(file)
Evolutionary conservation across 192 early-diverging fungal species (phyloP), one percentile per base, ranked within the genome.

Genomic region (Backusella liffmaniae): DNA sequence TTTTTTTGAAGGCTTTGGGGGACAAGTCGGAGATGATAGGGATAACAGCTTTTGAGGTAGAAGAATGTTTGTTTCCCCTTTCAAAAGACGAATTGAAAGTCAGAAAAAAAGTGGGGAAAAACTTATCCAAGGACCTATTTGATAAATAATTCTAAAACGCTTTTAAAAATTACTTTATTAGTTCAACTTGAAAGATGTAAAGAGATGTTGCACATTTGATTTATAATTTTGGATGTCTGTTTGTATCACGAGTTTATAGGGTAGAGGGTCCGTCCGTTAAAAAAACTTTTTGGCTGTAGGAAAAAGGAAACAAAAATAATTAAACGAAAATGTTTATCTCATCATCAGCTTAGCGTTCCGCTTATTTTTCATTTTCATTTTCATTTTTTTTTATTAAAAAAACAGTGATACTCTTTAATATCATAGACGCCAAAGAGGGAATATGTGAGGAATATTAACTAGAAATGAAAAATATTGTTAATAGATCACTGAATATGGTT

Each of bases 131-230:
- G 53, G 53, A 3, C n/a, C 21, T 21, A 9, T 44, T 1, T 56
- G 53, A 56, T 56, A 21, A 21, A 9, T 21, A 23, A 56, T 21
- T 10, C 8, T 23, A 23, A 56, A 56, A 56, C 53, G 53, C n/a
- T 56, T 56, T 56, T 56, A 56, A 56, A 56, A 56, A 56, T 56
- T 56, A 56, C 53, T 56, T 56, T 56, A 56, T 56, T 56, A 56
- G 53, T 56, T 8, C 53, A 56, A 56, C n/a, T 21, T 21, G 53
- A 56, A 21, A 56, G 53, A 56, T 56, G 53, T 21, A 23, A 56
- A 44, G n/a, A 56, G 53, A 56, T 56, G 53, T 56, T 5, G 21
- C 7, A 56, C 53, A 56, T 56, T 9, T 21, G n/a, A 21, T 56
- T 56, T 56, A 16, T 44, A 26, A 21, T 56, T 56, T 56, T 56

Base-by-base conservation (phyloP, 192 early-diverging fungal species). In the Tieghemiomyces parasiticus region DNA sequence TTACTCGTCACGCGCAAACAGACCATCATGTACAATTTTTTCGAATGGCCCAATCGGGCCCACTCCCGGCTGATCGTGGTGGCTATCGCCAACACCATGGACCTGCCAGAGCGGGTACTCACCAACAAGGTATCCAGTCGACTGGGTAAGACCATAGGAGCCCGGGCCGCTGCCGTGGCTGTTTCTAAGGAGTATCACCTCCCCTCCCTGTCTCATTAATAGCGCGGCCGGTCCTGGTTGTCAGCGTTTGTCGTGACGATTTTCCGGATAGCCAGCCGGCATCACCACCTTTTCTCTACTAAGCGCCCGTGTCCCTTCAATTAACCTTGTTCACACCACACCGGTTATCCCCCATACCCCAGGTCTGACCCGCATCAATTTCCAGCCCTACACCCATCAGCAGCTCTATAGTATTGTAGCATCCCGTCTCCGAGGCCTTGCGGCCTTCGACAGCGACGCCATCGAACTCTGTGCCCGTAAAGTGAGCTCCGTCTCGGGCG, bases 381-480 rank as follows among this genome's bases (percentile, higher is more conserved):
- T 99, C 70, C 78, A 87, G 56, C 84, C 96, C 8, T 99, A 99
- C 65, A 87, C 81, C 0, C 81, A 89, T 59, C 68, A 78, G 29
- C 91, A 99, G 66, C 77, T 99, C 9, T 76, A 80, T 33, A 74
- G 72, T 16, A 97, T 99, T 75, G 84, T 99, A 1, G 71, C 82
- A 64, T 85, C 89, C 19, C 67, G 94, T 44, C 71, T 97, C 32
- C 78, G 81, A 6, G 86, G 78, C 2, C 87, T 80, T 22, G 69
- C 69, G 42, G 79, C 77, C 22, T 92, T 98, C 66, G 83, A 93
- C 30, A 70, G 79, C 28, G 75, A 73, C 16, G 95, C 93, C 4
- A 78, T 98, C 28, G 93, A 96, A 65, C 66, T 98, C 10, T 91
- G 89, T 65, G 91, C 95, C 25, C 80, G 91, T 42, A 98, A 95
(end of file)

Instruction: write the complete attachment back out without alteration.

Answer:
Evolutionary conservation across 192 early-diverging fungal species (phyloP), one percentile per base, ranked within the genome.

Genomic region (Backusella liffmaniae): DNA sequence TTTTTTTGAAGGCTTTGGGGGACAAGTCGGAGATGATAGGGATAACAGCTTTTGAGGTAGAAGAATGTTTGTTTCCCCTTTCAAAAGACGAATTGAAAGTCAGAAAAAAAGTGGGGAAAAACTTATCCAAGGACCTATTTGATAAATAATTCTAAAACGCTTTTAAAAATTACTTTATTAGTTCAACTTGAAAGATGTAAAGAGATGTTGCACATTTGATTTATAATTTTGGATGTCTGTTTGTATCACGAGTTTATAGGGTAGAGGGTCCGTCCGTTAAAAAAACTTTTTGGCTGTAGGAAAAAGGAAACAAAAATAATTAAACGAAAATGTTTATCTCATCATCAGCTTAGCGTTCCGCTTATTTTTCATTTTCATTTTCATTTTTTTTTATTAAAAAAACAGTGATACTCTTTAATATCATAGACGCCAAAGAGGGAATATGTGAGGAATATTAACTAGAAATGAAAAATATTGTTAATAGATCACTGAATATGGTT

Each of bases 131-230:
- G 53, G 53, A 3, C n/a, C 21, T 21, A 9, T 44, T 1, T 56
- G 53, A 56, T 56, A 21, A 21, A 9, T 21, A 23, A 56, T 21
- T 10, C 8, T 23, A 23, A 56, A 56, A 56, C 53, G 53, C n/a
- T 56, T 56, T 56, T 56, A 56, A 56, A 56, A 56, A 56, T 56
- T 56, A 56, C 53, T 56, T 56, T 56, A 56, T 56, T 56, A 56
- G 53, T 56, T 8, C 53, A 56, A 56, C n/a, T 21, T 21, G 53
- A 56, A 21, A 56, G 53, A 56, T 56, G 53, T 21, A 23, A 56
- A 44, G n/a, A 56, G 53, A 56, T 56, G 53, T 56, T 5, G 21
- C 7, A 56, C 53, A 56, T 56, T 9, T 21, G n/a, A 21, T 56
- T 56, T 56, A 16, T 44, A 26, A 21, T 56, T 56, T 56, T 56

Base-by-base conservation (phyloP, 192 early-diverging fungal species). In the Tieghemiomyces parasiticus region DNA sequence TTACTCGTCACGCGCAAACAGACCATCATGTACAATTTTTTCGAATGGCCCAATCGGGCCCACTCCCGGCTGATCGTGGTGGCTATCGCCAACACCATGGACCTGCCAGAGCGGGTACTCACCAACAAGGTATCCAGTCGACTGGGTAAGACCATAGGAGCCCGGGCCGCTGCCGTGGCTGTTTCTAAGGAGTATCACCTCCCCTCCCTGTCTCATTAATAGCGCGGCCGGTCCTGGTTGTCAGCGTTTGTCGTGACGATTTTCCGGATAGCCAGCCGGCATCACCACCTTTTCTCTACTAAGCGCCCGTGTCCCTTCAATTAACCTTGTTCACACCACACCGGTTATCCCCCATACCCCAGGTCTGACCCGCATCAATTTCCAGCCCTACACCCATCAGCAGCTCTATAGTATTGTAGCATCCCGTCTCCGAGGCCTTGCGGCCTTCGACAGCGACGCCATCGAACTCTGTGCCCGTAAAGTGAGCTCCGTCTCGGGCG, bases 381-480 rank as follows among this genome's bases (percentile, higher is more conserved):
- T 99, C 70, C 78, A 87, G 56, C 84, C 96, C 8, T 99, A 99
- C 65, A 87, C 81, C 0, C 81, A 89, T 59, C 68, A 78, G 29
- C 91, A 99, G 66, C 77, T 99, C 9, T 76, A 80, T 33, A 74
- G 72, T 16, A 97, T 99, T 75, G 84, T 99, A 1, G 71, C 82
- A 64, T 85, C 89, C 19, C 67, G 94, T 44, C 71, T 97, C 32
- C 78, G 81, A 6, G 86, G 78, C 2, C 87, T 80, T 22, G 69
- C 69, G 42, G 79, C 77, C 22, T 92, T 98, C 66, G 83, A 93
- C 30, A 70, G 79, C 28, G 75, A 73, C 16, G 95, C 93, C 4
- A 78, T 98, C 28, G 93, A 96, A 65, C 66, T 98, C 10, T 91
- G 89, T 65, G 91, C 95, C 25, C 80, G 91, T 42, A 98, A 95